Unseen Equalization: Provincial Subsidies in Federal Programs

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In recent years, evidence has accumulated that regional subsidies incorporated in federal programs are substantial, affect all parts of Canada, and often have a direct impact on everyday life. These arrangements are not well understood because the funding directed to them is entwined with activities serving other purposes. Furthermore, the Government of Canada has never conducted a study of the economic impact of Canada's comprehensive regional subsidy system. Consequently, with few exceptions, the resources being devoted to these programs, their impact on the economy, and the results being achieved are not evident to the public, governments, and legislators.

This paper provides an overview of the interprovincial redistributive effects of six selected areas of federal programming incorporating regional subsidies. These areas have been chosen because of their size, because they are ongoing rather than one-time interventions, and because they represent different types of programming. They include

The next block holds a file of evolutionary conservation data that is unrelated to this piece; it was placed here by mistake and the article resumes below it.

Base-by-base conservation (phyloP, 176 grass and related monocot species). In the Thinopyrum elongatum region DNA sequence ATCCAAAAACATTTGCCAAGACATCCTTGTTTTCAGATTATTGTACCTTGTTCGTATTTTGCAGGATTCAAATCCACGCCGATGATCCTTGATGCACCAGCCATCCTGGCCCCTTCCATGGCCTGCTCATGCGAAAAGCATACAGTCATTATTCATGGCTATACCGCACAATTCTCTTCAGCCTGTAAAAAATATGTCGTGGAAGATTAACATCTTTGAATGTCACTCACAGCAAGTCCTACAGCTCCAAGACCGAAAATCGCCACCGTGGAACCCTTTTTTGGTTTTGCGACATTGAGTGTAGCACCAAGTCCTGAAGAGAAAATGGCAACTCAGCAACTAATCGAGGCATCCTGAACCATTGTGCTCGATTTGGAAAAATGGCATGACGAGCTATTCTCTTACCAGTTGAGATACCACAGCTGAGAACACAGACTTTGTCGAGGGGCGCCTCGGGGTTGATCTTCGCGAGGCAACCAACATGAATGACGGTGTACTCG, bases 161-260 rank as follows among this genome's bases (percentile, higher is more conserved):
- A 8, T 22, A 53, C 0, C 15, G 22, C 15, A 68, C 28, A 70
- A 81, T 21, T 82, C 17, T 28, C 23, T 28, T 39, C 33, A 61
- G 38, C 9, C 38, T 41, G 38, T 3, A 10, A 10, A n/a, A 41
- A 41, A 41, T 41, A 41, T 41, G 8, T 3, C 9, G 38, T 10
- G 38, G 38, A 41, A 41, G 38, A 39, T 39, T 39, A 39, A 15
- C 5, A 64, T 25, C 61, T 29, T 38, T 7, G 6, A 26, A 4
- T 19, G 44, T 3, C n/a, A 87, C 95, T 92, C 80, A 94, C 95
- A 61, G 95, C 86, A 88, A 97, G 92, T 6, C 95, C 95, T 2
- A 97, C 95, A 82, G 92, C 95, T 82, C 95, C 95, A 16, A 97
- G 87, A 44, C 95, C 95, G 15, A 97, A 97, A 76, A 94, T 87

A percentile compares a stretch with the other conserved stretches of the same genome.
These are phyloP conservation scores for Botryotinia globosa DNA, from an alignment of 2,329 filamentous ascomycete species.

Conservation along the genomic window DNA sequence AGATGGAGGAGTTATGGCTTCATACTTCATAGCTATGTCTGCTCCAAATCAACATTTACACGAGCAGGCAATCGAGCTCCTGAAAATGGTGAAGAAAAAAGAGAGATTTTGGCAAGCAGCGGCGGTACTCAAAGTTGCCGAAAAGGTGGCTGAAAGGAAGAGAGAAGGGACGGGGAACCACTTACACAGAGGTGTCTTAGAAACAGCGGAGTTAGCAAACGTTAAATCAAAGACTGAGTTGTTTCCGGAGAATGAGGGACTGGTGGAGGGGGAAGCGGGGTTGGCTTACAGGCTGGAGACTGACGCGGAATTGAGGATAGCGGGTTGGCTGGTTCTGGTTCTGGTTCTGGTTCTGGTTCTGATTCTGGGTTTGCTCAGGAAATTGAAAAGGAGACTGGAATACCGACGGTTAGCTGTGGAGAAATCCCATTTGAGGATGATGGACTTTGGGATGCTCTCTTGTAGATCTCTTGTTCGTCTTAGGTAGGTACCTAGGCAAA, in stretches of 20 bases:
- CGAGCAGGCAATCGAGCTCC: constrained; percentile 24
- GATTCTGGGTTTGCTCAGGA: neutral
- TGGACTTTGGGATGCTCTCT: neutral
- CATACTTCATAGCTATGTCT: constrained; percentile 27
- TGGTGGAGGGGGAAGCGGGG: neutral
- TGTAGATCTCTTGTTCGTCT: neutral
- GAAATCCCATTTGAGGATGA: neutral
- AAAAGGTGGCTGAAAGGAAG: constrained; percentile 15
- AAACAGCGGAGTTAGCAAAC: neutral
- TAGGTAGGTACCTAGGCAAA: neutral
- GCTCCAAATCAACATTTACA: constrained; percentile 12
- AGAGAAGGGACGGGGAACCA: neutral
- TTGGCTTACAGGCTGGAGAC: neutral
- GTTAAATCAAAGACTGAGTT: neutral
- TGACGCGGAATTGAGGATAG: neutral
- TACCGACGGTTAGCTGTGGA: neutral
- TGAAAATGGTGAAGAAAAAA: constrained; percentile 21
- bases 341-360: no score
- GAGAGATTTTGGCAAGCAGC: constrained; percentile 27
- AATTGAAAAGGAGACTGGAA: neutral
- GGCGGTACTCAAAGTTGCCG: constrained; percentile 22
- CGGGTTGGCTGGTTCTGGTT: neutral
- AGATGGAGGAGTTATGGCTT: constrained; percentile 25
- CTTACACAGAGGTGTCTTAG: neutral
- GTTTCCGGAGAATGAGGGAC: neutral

• Employment insurance
  • Disproportionate federal employment as a subsidy
  • Airport ground rental arrangements
  • Regional economic development agencies
  • Cultural programs, and
  • Immigration settlement

Given that provincial subsidies can be built into programs as disparate as culture, airport rentals, and regional development, then it is probable that such subsidies are built into many other federal programs. The effect of many of the federal programs studied is to disproportionately support provinces east of the Ottawa River, and especially Atlantic Canada, at the expense of provinces west of it.

The regional subsidy system appears to be so big - much bigger than equalization on its own - that it is not sustainable in anything close to its current form. As it stands, this system discourages growth and development in traditional equalization-receiving provinces. Regional subsidies encourage excessive infrastructure and excessively large provincial public services, and, in the case of EI, they discourage labour mobility. They also enable the growth of public sectors in traditional equalization-receiving provinces that are much larger than in Ontario, Alberta, or British Columbia. These factors all discourage growth and adversely affect the people of these provinces.

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